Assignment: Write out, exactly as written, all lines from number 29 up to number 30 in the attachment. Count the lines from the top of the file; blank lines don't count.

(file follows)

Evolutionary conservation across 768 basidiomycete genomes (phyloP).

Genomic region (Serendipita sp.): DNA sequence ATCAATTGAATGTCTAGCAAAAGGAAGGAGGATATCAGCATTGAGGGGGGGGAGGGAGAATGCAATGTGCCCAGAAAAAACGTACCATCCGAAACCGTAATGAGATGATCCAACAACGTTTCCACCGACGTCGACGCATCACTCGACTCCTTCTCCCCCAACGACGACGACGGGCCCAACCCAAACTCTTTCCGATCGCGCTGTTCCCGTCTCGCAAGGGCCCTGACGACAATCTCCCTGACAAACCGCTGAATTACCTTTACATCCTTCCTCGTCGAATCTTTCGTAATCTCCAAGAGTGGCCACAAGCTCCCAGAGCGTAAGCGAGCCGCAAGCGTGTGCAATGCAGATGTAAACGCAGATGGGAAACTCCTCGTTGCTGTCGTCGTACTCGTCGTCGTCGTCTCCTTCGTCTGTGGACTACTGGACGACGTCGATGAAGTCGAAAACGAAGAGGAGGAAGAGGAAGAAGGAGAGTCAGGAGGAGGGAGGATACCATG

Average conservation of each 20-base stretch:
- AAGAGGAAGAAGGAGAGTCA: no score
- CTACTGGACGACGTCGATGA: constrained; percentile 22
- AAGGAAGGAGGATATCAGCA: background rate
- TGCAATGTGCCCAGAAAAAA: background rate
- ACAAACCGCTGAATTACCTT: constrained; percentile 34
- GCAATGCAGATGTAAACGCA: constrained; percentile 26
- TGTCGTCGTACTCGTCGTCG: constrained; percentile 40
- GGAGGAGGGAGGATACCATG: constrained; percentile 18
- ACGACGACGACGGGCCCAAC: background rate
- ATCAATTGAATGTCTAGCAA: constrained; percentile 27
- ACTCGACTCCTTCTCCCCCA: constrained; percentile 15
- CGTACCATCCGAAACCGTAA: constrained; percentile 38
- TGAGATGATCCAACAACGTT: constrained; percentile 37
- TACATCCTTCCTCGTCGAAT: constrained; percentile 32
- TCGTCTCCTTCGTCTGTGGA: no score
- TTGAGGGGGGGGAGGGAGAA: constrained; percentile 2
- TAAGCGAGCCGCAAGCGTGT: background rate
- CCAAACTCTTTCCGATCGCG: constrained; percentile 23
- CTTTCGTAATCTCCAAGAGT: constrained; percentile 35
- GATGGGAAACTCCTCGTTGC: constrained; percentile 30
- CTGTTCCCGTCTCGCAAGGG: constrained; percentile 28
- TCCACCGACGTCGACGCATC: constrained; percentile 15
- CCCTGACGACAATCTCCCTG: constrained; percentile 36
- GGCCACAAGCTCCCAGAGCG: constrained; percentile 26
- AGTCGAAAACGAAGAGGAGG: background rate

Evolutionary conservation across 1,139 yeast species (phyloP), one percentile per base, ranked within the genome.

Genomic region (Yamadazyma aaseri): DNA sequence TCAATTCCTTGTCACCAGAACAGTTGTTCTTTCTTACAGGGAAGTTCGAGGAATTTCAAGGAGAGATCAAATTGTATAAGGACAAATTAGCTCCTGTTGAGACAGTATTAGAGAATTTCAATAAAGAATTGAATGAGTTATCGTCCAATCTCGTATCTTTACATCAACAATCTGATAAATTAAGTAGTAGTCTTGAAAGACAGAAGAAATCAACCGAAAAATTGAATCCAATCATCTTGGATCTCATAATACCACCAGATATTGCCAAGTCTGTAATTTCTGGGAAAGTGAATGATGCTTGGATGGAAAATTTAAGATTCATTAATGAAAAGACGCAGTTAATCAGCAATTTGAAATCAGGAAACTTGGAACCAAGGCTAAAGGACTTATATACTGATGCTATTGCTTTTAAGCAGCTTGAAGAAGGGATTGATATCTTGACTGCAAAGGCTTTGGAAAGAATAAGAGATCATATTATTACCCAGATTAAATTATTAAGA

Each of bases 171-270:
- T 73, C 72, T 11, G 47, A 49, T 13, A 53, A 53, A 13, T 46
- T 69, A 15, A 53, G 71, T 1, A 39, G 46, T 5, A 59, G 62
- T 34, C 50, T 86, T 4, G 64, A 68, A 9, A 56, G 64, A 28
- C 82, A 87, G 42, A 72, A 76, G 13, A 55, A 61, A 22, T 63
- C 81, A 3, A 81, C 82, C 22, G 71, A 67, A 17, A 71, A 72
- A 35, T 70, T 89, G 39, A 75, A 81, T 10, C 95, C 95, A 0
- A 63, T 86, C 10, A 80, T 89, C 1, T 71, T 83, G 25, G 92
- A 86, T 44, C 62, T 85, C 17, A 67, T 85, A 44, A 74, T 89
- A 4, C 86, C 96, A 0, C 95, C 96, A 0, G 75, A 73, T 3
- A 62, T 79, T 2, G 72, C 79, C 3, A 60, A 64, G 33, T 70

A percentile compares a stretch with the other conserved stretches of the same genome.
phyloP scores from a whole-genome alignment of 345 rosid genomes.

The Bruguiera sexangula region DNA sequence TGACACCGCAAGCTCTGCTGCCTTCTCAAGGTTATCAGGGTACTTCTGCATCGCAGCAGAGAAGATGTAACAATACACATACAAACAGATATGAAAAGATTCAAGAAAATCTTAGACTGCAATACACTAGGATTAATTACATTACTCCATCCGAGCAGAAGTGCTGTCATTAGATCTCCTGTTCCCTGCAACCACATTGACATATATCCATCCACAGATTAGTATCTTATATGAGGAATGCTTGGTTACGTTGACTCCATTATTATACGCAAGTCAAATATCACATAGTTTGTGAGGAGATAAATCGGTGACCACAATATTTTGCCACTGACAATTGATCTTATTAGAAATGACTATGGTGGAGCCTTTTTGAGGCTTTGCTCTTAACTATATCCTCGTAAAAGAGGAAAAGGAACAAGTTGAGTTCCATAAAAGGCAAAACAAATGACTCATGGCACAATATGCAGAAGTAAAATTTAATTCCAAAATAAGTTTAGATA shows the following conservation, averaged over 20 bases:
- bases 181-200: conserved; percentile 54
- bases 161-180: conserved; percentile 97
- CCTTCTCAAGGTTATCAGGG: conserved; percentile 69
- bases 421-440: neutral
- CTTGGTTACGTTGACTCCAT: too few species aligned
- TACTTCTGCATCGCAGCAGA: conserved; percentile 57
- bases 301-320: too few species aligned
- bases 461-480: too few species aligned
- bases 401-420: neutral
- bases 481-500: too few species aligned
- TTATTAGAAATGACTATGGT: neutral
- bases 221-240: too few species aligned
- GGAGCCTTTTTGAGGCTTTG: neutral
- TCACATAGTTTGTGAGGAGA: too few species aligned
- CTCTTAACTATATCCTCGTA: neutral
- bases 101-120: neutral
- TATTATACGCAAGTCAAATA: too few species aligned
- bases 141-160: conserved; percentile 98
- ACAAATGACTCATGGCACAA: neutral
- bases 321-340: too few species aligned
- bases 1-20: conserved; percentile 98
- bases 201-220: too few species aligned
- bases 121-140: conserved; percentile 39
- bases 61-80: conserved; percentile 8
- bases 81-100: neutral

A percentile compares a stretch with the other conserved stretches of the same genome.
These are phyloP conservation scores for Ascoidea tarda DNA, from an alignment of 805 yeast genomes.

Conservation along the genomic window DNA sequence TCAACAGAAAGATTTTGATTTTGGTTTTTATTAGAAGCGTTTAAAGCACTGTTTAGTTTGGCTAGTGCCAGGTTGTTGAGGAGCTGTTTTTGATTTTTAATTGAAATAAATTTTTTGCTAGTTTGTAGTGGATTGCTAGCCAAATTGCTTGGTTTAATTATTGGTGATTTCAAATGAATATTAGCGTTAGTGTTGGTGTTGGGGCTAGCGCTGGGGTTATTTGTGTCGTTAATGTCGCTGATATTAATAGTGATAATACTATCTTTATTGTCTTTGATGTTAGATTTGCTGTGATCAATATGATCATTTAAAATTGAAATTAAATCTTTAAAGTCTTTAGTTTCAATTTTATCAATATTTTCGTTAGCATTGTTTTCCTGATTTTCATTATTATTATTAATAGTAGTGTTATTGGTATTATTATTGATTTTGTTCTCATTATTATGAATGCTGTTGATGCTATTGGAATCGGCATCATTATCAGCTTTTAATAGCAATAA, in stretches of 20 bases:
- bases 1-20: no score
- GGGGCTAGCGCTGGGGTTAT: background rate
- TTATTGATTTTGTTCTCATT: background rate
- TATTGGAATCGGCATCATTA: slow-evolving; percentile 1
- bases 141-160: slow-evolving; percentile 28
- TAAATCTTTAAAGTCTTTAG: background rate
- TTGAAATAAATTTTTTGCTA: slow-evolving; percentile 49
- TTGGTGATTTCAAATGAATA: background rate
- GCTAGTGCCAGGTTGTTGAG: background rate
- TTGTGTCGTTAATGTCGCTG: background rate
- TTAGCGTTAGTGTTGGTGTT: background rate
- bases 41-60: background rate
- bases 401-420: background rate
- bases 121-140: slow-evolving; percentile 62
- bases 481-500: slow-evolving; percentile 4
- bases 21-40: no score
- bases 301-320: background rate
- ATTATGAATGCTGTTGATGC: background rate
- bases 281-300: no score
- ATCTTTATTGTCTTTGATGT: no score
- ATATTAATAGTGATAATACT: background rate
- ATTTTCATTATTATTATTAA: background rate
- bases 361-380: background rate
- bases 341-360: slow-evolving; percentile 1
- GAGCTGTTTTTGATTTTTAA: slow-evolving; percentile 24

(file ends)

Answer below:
Evolutionary conservation across 1,139 yeast species (phyloP), one percentile per base, ranked within the genome.

Genomic region (Yamadazyma aaseri): DNA sequence TCAATTCCTTGTCACCAGAACAGTTGTTCTTTCTTACAGGGAAGTTCGAGGAATTTCAAGGAGAGATCAAATTGTATAAGGACAAATTAGCTCCTGTTGAGACAGTATTAGAGAATTTCAATAAAGAATTGAATGAGTTATCGTCCAATCTCGTATCTTTACATCAACAATCTGATAAATTAAGTAGTAGTCTTGAAAGACAGAAGAAATCAACCGAAAAATTGAATCCAATCATCTTGGATCTCATAATACCACCAGATATTGCCAAGTCTGTAATTTCTGGGAAAGTGAATGATGCTTGGATGGAAAATTTAAGATTCATTAATGAAAAGACGCAGTTAATCAGCAATTTGAAATCAGGAAACTTGGAACCAAGGCTAAAGGACTTATATACTGATGCTATTGCTTTTAAGCAGCTTGAAGAAGGGATTGATATCTTGACTGCAAAGGCTTTGGAAAGAATAAGAGATCATATTATTACCCAGATTAAATTATTAAGA